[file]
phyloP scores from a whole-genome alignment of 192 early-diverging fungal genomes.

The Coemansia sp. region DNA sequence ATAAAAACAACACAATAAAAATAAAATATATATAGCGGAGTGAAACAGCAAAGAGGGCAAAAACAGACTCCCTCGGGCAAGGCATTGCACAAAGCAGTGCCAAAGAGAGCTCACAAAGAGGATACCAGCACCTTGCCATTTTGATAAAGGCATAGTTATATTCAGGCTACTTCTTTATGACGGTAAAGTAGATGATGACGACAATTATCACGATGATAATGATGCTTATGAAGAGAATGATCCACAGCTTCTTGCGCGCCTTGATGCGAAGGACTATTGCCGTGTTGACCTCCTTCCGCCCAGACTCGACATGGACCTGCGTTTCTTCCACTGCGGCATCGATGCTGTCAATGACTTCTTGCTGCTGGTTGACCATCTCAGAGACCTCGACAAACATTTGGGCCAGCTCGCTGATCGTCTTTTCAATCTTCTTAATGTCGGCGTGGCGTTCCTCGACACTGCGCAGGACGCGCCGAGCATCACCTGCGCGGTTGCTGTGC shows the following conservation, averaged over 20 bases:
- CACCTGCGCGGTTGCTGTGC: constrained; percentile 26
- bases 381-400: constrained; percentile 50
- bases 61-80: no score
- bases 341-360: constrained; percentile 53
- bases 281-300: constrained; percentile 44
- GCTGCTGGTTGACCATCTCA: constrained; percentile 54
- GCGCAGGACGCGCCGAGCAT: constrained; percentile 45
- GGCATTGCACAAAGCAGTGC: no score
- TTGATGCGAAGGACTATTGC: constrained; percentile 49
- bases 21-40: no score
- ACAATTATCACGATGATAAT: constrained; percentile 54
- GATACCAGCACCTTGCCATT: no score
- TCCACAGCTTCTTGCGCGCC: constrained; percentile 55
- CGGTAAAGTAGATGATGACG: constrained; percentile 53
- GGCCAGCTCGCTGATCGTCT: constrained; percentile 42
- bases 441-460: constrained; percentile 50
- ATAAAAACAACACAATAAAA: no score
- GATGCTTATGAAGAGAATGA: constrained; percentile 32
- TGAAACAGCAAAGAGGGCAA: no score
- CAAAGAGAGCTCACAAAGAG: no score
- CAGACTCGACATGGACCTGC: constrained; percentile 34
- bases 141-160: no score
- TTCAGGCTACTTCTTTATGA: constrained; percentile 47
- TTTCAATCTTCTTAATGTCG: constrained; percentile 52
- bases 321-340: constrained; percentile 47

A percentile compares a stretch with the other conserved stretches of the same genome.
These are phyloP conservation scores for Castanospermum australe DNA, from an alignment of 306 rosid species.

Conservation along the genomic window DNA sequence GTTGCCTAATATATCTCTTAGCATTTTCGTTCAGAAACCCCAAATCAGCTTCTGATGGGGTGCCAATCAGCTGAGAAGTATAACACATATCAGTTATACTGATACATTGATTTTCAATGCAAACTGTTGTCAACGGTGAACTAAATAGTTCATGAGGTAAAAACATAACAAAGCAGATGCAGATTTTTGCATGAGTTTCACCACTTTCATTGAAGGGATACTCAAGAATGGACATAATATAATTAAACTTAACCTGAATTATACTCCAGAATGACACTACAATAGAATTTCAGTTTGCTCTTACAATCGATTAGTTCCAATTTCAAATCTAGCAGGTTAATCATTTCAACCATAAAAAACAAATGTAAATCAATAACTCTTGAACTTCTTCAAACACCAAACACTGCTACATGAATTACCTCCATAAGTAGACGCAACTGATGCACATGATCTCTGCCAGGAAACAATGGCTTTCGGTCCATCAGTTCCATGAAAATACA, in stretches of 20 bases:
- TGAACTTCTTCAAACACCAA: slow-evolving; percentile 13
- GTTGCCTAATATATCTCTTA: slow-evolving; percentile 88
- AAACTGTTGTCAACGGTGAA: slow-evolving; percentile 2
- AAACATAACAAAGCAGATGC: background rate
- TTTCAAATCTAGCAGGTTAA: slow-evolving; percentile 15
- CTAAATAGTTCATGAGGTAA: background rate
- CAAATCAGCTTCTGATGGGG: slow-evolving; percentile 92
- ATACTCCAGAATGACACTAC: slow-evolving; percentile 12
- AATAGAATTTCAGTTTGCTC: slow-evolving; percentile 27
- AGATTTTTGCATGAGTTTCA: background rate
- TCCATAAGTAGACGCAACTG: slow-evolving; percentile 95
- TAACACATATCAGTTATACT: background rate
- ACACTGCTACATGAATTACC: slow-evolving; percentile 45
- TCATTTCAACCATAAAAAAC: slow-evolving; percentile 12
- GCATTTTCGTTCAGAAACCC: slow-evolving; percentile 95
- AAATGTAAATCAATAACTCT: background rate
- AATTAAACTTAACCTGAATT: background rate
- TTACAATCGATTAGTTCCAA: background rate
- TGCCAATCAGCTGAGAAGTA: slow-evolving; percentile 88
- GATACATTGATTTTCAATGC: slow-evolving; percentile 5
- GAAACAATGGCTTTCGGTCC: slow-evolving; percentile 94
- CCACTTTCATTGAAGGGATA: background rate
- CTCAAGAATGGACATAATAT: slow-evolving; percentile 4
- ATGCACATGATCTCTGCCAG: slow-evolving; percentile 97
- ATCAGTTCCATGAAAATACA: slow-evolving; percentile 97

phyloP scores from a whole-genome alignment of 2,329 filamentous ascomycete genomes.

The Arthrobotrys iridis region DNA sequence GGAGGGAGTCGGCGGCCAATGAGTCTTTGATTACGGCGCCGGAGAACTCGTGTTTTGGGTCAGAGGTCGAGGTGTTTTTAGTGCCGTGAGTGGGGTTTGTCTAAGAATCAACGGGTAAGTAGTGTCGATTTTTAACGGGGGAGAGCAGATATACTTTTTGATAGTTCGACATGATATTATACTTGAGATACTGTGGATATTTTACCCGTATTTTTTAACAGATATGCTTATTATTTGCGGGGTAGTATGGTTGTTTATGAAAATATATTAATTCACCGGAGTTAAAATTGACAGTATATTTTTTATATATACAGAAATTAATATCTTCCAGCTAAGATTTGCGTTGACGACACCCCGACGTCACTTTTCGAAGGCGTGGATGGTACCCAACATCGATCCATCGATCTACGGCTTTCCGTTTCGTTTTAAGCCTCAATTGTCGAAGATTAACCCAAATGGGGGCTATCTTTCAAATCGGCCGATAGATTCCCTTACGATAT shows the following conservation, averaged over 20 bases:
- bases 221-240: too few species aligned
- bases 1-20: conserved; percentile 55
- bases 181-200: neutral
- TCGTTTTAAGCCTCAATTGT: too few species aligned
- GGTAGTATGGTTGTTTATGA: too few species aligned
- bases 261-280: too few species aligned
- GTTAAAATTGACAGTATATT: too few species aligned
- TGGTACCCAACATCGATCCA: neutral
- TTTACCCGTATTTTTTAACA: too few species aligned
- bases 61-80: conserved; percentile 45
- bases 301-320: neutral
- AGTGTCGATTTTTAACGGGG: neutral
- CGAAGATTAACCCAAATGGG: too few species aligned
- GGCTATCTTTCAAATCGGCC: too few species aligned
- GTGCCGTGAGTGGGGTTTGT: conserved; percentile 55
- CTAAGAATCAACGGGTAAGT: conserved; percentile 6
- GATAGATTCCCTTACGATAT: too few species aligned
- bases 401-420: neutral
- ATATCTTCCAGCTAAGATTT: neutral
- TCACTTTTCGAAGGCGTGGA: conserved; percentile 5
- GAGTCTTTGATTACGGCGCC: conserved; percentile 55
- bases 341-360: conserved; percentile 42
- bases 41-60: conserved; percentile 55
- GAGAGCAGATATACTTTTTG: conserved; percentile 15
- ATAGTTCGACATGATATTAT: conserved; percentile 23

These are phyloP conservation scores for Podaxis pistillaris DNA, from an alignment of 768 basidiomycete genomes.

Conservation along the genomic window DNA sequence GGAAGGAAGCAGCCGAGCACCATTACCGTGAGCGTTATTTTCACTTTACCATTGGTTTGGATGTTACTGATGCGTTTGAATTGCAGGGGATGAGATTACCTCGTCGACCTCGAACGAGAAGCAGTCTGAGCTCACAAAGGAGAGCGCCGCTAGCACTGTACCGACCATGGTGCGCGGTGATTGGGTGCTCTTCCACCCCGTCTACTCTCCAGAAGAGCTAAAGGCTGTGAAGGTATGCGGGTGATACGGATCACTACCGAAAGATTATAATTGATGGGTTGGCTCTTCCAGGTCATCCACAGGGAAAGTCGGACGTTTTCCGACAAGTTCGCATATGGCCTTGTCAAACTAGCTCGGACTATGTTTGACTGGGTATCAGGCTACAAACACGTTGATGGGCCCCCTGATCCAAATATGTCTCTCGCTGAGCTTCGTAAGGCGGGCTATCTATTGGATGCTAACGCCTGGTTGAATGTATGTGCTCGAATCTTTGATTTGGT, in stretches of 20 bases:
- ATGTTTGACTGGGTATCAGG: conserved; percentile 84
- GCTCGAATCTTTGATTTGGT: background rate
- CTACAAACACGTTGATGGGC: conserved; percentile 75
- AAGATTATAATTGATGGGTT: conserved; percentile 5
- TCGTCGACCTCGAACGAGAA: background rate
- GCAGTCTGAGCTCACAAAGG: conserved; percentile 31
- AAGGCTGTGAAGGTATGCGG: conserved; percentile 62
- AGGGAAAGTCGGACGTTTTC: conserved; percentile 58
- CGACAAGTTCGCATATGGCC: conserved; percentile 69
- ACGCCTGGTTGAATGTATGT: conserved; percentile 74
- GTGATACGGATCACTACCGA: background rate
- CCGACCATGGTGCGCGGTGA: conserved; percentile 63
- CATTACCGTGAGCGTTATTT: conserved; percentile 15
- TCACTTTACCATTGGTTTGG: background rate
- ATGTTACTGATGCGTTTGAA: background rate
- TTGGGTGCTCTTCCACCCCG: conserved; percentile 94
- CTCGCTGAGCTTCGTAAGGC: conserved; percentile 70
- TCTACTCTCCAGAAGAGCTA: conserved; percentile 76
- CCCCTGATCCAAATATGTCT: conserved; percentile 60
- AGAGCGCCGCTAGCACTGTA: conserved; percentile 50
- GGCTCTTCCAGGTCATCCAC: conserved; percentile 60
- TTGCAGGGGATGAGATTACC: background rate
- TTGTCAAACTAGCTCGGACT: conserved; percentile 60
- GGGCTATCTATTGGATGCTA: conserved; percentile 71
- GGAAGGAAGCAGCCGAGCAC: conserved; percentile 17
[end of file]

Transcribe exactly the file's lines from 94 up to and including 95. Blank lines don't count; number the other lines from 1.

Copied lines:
- ACGCCTGGTTGAATGTATGT: conserved; percentile 74
- GTGATACGGATCACTACCGA: background rate